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Re: Checkpoint 3.3 Research

From: Lisa Seeman <seeman@netvision.net.il>
Date: Mon, 11 Feb 2002 09:16:47 -0800
To: Jo Miller <jomiller@bendingline.com>, Kynn Bartlett <kynn-edapta@idyllmtn.com>
Cc: Lee Roberts <leeroberts@roserockdesign.com>, WCAG List <w3c-wai-gl@w3.org>
Message-id: <014801c1b31f$e47deae0$2991003e@dev1>
I put a lot of time reviewing research I did not find anything new in the
last set of links.
 I am also forwarding the reviews of research to the list. I know you have
all already seen it, but it can be hard to find. They are on the end of this
email   Hope it helps. Wendy also had a good link at

The last version of my proposal which Jo has offered to rewrite and make
better in at


Old stuff at:
cmn continues on this thread:
ls again:
cmn on diff thread:

The research reviews

----- Original Message -----
From: Lisa Seeman
To: _W3C-WAI Web Content Access. Guidelines List
Sent: Monday, December 03, 2001 10:57 AM
Subject: Part 1 - Telecommunications Problems and Design Strategies for
People with Cognitive Disabilities

I have been looking at Telecommunications Problems and Design Strategies for
People with Cognitive
Annotated Bibliography and Research Recommendations by Ellen Francik, Ph.D.


I assume that many people will not download it (although I am sure that some
people will :) )

hear are some highlights:

I am splitting it into two emails this one is on checkpoints that are useful
for cognitive disabilities.

I have taken that I ones were most useful for our inclusion or that the
wording seemed better then what we have. Please take a look at the original,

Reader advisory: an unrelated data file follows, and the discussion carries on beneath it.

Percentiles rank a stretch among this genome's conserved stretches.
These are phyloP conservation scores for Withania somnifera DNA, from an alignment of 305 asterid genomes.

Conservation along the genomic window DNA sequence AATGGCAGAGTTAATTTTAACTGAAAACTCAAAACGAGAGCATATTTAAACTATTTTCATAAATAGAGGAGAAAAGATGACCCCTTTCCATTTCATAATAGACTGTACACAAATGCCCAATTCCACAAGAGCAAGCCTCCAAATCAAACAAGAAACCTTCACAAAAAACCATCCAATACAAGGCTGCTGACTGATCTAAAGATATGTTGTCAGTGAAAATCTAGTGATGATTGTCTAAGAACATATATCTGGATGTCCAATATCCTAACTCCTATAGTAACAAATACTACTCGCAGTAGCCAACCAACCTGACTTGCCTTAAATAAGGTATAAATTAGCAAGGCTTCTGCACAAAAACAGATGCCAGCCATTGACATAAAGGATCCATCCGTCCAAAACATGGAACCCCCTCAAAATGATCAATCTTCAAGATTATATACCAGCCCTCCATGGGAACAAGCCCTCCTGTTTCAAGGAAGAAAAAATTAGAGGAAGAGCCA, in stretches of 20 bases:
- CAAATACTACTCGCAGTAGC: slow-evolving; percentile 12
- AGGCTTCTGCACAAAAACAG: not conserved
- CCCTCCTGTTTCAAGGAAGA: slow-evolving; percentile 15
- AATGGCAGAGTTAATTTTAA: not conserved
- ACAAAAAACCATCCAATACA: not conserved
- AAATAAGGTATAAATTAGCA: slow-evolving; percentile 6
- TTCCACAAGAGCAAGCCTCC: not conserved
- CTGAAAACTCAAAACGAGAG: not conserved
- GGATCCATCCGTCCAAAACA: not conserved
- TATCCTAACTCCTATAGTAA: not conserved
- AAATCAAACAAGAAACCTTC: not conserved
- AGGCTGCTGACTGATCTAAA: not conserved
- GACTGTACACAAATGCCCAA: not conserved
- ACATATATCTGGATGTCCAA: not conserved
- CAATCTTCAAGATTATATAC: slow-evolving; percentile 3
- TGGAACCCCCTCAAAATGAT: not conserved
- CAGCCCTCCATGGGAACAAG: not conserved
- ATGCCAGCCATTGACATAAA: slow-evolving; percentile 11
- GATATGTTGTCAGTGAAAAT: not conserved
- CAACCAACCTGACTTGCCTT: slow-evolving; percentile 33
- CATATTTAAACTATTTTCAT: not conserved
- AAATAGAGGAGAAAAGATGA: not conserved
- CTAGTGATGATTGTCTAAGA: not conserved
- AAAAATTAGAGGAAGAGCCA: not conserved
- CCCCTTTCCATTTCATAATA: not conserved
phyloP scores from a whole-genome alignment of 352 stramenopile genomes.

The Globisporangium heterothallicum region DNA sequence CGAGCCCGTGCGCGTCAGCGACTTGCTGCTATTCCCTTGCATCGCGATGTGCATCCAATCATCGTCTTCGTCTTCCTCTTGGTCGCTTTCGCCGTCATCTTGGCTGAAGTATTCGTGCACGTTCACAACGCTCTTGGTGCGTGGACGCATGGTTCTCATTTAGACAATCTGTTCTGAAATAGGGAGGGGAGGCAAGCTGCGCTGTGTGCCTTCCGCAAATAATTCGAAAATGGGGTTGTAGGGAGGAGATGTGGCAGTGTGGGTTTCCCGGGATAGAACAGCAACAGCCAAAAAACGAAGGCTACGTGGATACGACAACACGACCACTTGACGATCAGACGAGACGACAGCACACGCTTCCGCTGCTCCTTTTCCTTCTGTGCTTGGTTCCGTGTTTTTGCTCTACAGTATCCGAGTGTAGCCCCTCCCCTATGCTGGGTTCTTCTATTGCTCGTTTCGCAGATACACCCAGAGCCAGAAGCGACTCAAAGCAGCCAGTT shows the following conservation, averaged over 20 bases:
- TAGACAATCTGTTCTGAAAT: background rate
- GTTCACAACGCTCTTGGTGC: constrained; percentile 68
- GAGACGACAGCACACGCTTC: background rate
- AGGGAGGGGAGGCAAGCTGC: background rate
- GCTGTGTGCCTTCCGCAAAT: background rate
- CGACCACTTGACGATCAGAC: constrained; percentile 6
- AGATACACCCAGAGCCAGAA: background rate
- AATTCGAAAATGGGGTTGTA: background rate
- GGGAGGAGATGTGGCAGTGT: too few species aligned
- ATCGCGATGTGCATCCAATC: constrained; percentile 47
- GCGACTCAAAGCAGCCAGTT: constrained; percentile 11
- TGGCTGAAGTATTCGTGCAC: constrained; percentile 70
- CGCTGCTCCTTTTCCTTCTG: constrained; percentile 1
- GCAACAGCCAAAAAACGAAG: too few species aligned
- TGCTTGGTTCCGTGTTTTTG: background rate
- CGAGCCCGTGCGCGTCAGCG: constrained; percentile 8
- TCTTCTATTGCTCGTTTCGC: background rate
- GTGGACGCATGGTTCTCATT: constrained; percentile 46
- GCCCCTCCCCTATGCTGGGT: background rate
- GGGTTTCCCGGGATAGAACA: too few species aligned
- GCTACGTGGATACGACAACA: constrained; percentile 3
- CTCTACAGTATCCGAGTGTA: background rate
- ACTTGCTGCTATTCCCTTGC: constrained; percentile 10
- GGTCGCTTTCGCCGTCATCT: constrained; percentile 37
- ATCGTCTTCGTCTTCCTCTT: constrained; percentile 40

there are many more. Also note. This is biased on hard research. These are
proven successful techniques.

and now to the main .... part 1:

provide a mode with minimum functionality. - Eliminate or hide what isn't

Provide self-paced training and consider an adaptivetrainer. Briefly, they
block certain errors, diagnose others, suggest effective responses, and fade
into the background as users' skills increase.

Use simple screen layouts or one thing at a time presentation.

Use prompts for procedures and support decisionmaking.

Avoid functions that require simultaneous actions to activate or operate.

 Use a two-step "select and confirm" to reduce accidental selections,
especially for critical functions.

 Structure tasks, cue sequences, and provide step-by-step instructions.

 Provide definite feedback cues: visual, audio, and/or tactile.

 Provide concrete rather than abstract indicators. Use absolute reference
controls rather than relative ones.

 Use goal/action structure for menu prompts.

 Support "wizards" which offer help, simplify configuration, and assist with

 Automate complex sequences like system backup, application launch, and user

 Provide defaults and make it easy to re-establish them.

Provide calculation assistance, or reduce the need to calculate.